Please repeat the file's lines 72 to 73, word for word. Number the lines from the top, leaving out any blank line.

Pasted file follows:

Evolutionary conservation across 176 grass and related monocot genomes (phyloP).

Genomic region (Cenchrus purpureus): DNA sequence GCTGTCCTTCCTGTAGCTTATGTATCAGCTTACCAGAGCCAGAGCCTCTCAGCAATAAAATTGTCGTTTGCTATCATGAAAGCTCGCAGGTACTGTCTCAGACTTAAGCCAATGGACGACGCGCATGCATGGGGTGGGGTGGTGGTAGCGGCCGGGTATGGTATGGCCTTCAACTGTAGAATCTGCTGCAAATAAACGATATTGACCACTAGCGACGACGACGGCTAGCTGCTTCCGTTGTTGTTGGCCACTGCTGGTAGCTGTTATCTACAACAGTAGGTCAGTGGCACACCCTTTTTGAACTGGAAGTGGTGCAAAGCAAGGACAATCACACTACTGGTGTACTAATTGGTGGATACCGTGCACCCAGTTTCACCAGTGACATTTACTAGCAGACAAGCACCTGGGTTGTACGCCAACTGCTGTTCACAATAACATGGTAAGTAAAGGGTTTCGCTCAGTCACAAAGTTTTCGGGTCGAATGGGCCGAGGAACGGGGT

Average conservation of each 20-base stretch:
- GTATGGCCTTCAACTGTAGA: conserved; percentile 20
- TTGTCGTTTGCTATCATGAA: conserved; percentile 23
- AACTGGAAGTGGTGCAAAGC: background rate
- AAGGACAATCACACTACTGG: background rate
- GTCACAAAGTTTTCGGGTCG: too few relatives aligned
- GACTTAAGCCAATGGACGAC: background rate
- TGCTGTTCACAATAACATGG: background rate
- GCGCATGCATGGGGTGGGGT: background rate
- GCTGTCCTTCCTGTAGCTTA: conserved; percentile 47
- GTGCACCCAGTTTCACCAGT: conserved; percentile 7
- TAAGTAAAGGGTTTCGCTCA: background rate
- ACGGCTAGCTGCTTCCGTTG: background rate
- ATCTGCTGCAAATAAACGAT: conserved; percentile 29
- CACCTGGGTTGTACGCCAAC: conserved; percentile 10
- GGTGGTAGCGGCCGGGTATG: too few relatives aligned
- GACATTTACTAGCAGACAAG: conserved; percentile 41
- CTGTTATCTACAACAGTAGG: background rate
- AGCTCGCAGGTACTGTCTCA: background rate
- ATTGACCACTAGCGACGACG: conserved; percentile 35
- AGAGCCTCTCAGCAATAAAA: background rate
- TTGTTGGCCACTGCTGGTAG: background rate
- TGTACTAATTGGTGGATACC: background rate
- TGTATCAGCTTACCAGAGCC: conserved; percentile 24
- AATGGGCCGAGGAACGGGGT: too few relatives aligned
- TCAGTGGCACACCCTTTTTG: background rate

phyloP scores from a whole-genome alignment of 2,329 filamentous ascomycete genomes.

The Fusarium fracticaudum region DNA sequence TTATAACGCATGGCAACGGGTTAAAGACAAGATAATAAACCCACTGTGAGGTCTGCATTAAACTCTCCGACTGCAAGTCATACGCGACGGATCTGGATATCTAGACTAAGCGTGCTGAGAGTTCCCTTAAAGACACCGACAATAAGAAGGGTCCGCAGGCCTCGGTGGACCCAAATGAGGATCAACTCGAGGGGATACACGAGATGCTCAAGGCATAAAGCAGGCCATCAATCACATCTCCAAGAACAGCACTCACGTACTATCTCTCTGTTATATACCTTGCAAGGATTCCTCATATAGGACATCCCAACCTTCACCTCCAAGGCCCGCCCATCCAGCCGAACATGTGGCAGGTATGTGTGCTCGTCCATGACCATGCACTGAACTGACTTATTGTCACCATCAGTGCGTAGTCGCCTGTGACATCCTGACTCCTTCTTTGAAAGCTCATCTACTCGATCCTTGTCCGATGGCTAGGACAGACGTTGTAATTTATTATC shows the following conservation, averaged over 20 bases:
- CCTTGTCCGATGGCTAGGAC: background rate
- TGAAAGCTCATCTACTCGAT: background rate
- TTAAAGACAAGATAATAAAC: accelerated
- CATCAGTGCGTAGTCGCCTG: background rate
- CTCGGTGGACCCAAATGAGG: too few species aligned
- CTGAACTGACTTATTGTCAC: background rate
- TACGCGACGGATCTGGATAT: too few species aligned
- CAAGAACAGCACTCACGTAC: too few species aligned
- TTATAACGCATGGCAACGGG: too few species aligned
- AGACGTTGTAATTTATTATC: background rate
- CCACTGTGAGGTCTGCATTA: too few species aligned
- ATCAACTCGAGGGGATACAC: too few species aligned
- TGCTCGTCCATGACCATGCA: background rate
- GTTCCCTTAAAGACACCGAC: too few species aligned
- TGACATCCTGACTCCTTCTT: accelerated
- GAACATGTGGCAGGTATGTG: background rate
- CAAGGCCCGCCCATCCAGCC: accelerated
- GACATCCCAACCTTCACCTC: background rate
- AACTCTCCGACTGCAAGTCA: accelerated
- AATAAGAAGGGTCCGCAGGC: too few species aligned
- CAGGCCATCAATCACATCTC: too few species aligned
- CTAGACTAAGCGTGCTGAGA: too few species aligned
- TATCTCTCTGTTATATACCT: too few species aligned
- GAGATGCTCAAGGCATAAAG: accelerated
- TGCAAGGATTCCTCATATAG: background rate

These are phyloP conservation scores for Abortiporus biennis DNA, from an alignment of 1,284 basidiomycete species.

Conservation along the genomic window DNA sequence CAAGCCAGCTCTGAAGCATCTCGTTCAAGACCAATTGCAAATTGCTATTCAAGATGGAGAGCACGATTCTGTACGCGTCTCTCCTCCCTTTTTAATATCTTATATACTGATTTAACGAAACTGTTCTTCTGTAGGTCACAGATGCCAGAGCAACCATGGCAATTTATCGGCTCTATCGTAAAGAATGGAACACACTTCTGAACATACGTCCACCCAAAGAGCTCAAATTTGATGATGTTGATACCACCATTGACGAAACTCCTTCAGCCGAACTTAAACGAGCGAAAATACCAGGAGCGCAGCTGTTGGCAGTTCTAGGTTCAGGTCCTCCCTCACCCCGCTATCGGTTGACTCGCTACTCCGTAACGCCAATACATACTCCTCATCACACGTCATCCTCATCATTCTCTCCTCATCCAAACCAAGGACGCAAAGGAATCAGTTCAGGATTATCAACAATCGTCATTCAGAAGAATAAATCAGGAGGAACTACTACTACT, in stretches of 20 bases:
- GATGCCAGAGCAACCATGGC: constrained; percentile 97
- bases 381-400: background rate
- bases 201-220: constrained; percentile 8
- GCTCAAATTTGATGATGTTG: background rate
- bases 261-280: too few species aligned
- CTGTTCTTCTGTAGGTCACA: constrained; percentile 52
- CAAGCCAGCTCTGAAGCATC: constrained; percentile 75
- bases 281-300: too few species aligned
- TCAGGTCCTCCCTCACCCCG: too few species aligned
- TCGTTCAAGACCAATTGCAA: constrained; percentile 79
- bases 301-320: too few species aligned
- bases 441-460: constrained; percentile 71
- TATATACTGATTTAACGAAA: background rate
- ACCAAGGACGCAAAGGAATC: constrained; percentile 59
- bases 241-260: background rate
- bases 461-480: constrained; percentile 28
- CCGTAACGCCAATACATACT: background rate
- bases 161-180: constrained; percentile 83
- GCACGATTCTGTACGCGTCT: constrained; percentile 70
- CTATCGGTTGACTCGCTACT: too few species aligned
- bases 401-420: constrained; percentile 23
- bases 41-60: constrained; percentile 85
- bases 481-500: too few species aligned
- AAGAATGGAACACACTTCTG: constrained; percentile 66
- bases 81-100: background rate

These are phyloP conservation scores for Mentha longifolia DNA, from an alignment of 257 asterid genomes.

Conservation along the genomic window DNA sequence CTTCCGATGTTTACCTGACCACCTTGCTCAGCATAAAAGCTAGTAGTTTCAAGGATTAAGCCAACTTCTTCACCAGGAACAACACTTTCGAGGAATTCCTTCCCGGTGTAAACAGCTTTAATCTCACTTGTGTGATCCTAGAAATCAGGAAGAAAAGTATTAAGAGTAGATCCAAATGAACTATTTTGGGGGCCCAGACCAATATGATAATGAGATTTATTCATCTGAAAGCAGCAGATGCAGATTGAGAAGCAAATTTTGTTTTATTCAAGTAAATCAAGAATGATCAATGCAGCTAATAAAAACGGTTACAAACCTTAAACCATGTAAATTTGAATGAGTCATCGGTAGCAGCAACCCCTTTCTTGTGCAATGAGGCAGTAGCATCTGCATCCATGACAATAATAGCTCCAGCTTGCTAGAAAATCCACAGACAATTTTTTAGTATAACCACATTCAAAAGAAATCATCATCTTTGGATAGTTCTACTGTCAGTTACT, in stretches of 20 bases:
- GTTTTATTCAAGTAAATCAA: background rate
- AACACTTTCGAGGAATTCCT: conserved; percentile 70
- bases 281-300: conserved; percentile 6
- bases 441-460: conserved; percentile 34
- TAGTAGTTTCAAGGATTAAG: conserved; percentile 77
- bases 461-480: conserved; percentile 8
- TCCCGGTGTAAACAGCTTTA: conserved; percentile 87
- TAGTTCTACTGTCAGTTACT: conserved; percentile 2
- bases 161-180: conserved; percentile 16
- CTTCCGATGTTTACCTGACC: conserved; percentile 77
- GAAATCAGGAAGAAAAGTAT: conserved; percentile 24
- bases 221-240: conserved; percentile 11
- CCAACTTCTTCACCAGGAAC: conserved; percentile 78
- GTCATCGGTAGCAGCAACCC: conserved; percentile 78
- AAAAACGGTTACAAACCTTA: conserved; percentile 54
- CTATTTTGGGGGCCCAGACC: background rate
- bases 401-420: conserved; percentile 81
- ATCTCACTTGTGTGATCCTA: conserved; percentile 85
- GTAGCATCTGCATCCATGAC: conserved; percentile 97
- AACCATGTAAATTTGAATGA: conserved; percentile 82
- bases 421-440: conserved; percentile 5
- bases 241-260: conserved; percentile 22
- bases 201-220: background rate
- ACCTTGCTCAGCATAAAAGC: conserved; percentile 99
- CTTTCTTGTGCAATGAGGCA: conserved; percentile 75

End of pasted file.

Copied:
- bases 241-260: background rate
- bases 461-480: constrained; percentile 28